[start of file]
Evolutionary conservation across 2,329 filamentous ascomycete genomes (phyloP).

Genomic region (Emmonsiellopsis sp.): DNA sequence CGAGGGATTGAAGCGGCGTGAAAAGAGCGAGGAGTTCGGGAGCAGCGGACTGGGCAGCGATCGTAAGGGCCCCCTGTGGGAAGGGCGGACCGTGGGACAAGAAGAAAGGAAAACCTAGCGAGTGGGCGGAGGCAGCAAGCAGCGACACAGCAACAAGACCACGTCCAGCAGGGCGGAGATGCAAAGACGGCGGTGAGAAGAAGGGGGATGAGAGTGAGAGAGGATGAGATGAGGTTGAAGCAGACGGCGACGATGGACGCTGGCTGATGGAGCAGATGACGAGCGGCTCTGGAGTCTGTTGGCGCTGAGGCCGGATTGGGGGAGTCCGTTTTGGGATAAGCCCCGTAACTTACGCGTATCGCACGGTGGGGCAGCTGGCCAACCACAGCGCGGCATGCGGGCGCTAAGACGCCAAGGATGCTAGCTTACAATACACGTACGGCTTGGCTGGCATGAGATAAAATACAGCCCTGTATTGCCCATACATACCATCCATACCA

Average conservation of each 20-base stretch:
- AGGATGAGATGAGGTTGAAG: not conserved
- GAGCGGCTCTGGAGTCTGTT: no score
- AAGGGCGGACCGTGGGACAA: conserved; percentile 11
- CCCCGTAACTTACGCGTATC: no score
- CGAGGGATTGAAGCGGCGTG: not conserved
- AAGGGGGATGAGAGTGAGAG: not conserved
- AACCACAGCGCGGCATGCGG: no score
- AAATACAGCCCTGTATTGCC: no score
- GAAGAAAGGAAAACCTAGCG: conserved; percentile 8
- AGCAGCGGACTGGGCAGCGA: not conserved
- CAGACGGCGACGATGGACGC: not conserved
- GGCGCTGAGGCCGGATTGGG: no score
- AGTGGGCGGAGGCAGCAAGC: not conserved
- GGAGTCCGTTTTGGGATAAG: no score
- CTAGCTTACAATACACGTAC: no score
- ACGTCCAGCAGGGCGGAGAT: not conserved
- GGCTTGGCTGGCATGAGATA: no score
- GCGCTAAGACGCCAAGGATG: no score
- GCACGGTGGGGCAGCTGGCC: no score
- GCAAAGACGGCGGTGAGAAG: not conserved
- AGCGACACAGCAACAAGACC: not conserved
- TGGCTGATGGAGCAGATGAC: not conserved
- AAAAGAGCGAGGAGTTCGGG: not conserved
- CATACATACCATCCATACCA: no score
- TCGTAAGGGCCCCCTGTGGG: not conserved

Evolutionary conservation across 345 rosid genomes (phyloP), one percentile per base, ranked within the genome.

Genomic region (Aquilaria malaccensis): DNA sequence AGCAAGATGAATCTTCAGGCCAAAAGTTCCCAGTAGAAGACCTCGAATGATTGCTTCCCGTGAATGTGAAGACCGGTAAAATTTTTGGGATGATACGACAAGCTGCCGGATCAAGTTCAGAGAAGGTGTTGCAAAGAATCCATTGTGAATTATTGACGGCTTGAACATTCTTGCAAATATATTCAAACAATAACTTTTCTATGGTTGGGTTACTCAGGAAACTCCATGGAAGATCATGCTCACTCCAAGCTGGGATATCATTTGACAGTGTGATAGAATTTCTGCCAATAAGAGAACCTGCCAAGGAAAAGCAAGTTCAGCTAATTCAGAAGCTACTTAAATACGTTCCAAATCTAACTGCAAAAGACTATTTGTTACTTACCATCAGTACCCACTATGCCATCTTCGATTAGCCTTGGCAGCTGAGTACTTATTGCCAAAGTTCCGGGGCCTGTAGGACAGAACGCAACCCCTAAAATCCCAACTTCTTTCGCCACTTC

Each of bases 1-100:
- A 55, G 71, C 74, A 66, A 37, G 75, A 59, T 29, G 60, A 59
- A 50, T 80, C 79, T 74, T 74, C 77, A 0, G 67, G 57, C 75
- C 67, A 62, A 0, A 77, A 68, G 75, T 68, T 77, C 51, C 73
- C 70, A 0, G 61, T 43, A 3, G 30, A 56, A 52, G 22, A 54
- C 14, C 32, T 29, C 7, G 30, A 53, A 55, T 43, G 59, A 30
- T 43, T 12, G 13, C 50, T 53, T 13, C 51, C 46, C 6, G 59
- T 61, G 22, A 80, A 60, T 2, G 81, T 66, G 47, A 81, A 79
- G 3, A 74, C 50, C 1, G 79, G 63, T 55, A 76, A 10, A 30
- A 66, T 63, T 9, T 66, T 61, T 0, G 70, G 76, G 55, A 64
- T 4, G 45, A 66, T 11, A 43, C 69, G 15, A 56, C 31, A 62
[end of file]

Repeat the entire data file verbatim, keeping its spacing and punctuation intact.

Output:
Evolutionary conservation across 2,329 filamentous ascomycete genomes (phyloP).

Genomic region (Emmonsiellopsis sp.): DNA sequence CGAGGGATTGAAGCGGCGTGAAAAGAGCGAGGAGTTCGGGAGCAGCGGACTGGGCAGCGATCGTAAGGGCCCCCTGTGGGAAGGGCGGACCGTGGGACAAGAAGAAAGGAAAACCTAGCGAGTGGGCGGAGGCAGCAAGCAGCGACACAGCAACAAGACCACGTCCAGCAGGGCGGAGATGCAAAGACGGCGGTGAGAAGAAGGGGGATGAGAGTGAGAGAGGATGAGATGAGGTTGAAGCAGACGGCGACGATGGACGCTGGCTGATGGAGCAGATGACGAGCGGCTCTGGAGTCTGTTGGCGCTGAGGCCGGATTGGGGGAGTCCGTTTTGGGATAAGCCCCGTAACTTACGCGTATCGCACGGTGGGGCAGCTGGCCAACCACAGCGCGGCATGCGGGCGCTAAGACGCCAAGGATGCTAGCTTACAATACACGTACGGCTTGGCTGGCATGAGATAAAATACAGCCCTGTATTGCCCATACATACCATCCATACCA

Average conservation of each 20-base stretch:
- AGGATGAGATGAGGTTGAAG: not conserved
- GAGCGGCTCTGGAGTCTGTT: no score
- AAGGGCGGACCGTGGGACAA: conserved; percentile 11
- CCCCGTAACTTACGCGTATC: no score
- CGAGGGATTGAAGCGGCGTG: not conserved
- AAGGGGGATGAGAGTGAGAG: not conserved
- AACCACAGCGCGGCATGCGG: no score
- AAATACAGCCCTGTATTGCC: no score
- GAAGAAAGGAAAACCTAGCG: conserved; percentile 8
- AGCAGCGGACTGGGCAGCGA: not conserved
- CAGACGGCGACGATGGACGC: not conserved
- GGCGCTGAGGCCGGATTGGG: no score
- AGTGGGCGGAGGCAGCAAGC: not conserved
- GGAGTCCGTTTTGGGATAAG: no score
- CTAGCTTACAATACACGTAC: no score
- ACGTCCAGCAGGGCGGAGAT: not conserved
- GGCTTGGCTGGCATGAGATA: no score
- GCGCTAAGACGCCAAGGATG: no score
- GCACGGTGGGGCAGCTGGCC: no score
- GCAAAGACGGCGGTGAGAAG: not conserved
- AGCGACACAGCAACAAGACC: not conserved
- TGGCTGATGGAGCAGATGAC: not conserved
- AAAAGAGCGAGGAGTTCGGG: not conserved
- CATACATACCATCCATACCA: no score
- TCGTAAGGGCCCCCTGTGGG: not conserved

Evolutionary conservation across 345 rosid genomes (phyloP), one percentile per base, ranked within the genome.

Genomic region (Aquilaria malaccensis): DNA sequence AGCAAGATGAATCTTCAGGCCAAAAGTTCCCAGTAGAAGACCTCGAATGATTGCTTCCCGTGAATGTGAAGACCGGTAAAATTTTTGGGATGATACGACAAGCTGCCGGATCAAGTTCAGAGAAGGTGTTGCAAAGAATCCATTGTGAATTATTGACGGCTTGAACATTCTTGCAAATATATTCAAACAATAACTTTTCTATGGTTGGGTTACTCAGGAAACTCCATGGAAGATCATGCTCACTCCAAGCTGGGATATCATTTGACAGTGTGATAGAATTTCTGCCAATAAGAGAACCTGCCAAGGAAAAGCAAGTTCAGCTAATTCAGAAGCTACTTAAATACGTTCCAAATCTAACTGCAAAAGACTATTTGTTACTTACCATCAGTACCCACTATGCCATCTTCGATTAGCCTTGGCAGCTGAGTACTTATTGCCAAAGTTCCGGGGCCTGTAGGACAGAACGCAACCCCTAAAATCCCAACTTCTTTCGCCACTTC

Each of bases 1-100:
- A 55, G 71, C 74, A 66, A 37, G 75, A 59, T 29, G 60, A 59
- A 50, T 80, C 79, T 74, T 74, C 77, A 0, G 67, G 57, C 75
- C 67, A 62, A 0, A 77, A 68, G 75, T 68, T 77, C 51, C 73
- C 70, A 0, G 61, T 43, A 3, G 30, A 56, A 52, G 22, A 54
- C 14, C 32, T 29, C 7, G 30, A 53, A 55, T 43, G 59, A 30
- T 43, T 12, G 13, C 50, T 53, T 13, C 51, C 46, C 6, G 59
- T 61, G 22, A 80, A 60, T 2, G 81, T 66, G 47, A 81, A 79
- G 3, A 74, C 50, C 1, G 79, G 63, T 55, A 76, A 10, A 30
- A 66, T 63, T 9, T 66, T 61, T 0, G 70, G 76, G 55, A 64
- T 4, G 45, A 66, T 11, A 43, C 69, G 15, A 56, C 31, A 62